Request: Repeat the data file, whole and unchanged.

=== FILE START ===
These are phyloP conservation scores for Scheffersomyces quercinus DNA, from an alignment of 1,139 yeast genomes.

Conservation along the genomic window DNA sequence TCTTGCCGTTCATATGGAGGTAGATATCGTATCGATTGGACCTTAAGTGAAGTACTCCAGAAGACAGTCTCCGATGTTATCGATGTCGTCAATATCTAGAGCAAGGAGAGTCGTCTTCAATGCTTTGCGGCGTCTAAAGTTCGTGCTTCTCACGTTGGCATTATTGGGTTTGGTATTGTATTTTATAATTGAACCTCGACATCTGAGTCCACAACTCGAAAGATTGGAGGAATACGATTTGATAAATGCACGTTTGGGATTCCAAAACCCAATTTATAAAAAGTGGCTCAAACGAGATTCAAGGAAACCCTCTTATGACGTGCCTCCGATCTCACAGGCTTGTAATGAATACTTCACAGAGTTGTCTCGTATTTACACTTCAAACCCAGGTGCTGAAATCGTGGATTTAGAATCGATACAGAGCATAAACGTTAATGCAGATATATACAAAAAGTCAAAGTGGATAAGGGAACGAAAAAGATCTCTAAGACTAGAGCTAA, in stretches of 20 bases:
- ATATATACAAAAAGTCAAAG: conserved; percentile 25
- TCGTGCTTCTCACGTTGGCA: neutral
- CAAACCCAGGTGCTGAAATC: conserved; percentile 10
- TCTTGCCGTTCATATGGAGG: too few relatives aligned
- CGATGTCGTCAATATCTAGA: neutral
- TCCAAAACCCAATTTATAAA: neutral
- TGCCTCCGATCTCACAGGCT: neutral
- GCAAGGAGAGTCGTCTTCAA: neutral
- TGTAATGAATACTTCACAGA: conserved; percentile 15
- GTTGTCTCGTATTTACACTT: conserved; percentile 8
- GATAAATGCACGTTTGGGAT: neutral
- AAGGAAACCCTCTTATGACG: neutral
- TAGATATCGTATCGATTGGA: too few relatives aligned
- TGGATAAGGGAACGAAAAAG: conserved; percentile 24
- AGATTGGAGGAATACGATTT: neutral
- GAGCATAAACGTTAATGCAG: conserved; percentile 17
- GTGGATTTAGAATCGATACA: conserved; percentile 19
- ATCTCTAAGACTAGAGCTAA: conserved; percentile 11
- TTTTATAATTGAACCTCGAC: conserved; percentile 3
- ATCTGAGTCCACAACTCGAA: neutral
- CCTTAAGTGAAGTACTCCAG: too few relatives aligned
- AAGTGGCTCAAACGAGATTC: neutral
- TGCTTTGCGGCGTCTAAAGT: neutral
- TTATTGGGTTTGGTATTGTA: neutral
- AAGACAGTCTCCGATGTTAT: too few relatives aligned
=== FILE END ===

These are phyloP conservation scores for Scheffersomyces quercinus DNA, from an alignment of 1,139 yeast genomes.

Conservation along the genomic window DNA sequence TCTTGCCGTTCATATGGAGGTAGATATCGTATCGATTGGACCTTAAGTGAAGTACTCCAGAAGACAGTCTCCGATGTTATCGATGTCGTCAATATCTAGAGCAAGGAGAGTCGTCTTCAATGCTTTGCGGCGTCTAAAGTTCGTGCTTCTCACGTTGGCATTATTGGGTTTGGTATTGTATTTTATAATTGAACCTCGACATCTGAGTCCACAACTCGAAAGATTGGAGGAATACGATTTGATAAATGCACGTTTGGGATTCCAAAACCCAATTTATAAAAAGTGGCTCAAACGAGATTCAAGGAAACCCTCTTATGACGTGCCTCCGATCTCACAGGCTTGTAATGAATACTTCACAGAGTTGTCTCGTATTTACACTTCAAACCCAGGTGCTGAAATCGTGGATTTAGAATCGATACAGAGCATAAACGTTAATGCAGATATATACAAAAAGTCAAAGTGGATAAGGGAACGAAAAAGATCTCTAAGACTAGAGCTAA, in stretches of 20 bases:
- ATATATACAAAAAGTCAAAG: conserved; percentile 25
- TCGTGCTTCTCACGTTGGCA: neutral
- CAAACCCAGGTGCTGAAATC: conserved; percentile 10
- TCTTGCCGTTCATATGGAGG: too few relatives aligned
- CGATGTCGTCAATATCTAGA: neutral
- TCCAAAACCCAATTTATAAA: neutral
- TGCCTCCGATCTCACAGGCT: neutral
- GCAAGGAGAGTCGTCTTCAA: neutral
- TGTAATGAATACTTCACAGA: conserved; percentile 15
- GTTGTCTCGTATTTACACTT: conserved; percentile 8
- GATAAATGCACGTTTGGGAT: neutral
- AAGGAAACCCTCTTATGACG: neutral
- TAGATATCGTATCGATTGGA: too few relatives aligned
- TGGATAAGGGAACGAAAAAG: conserved; percentile 24
- AGATTGGAGGAATACGATTT: neutral
- GAGCATAAACGTTAATGCAG: conserved; percentile 17
- GTGGATTTAGAATCGATACA: conserved; percentile 19
- ATCTCTAAGACTAGAGCTAA: conserved; percentile 11
- TTTTATAATTGAACCTCGAC: conserved; percentile 3
- ATCTGAGTCCACAACTCGAA: neutral
- CCTTAAGTGAAGTACTCCAG: too few relatives aligned
- AAGTGGCTCAAACGAGATTC: neutral
- TGCTTTGCGGCGTCTAAAGT: neutral
- TTATTGGGTTTGGTATTGTA: neutral
- AAGACAGTCTCCGATGTTAT: too few relatives aligned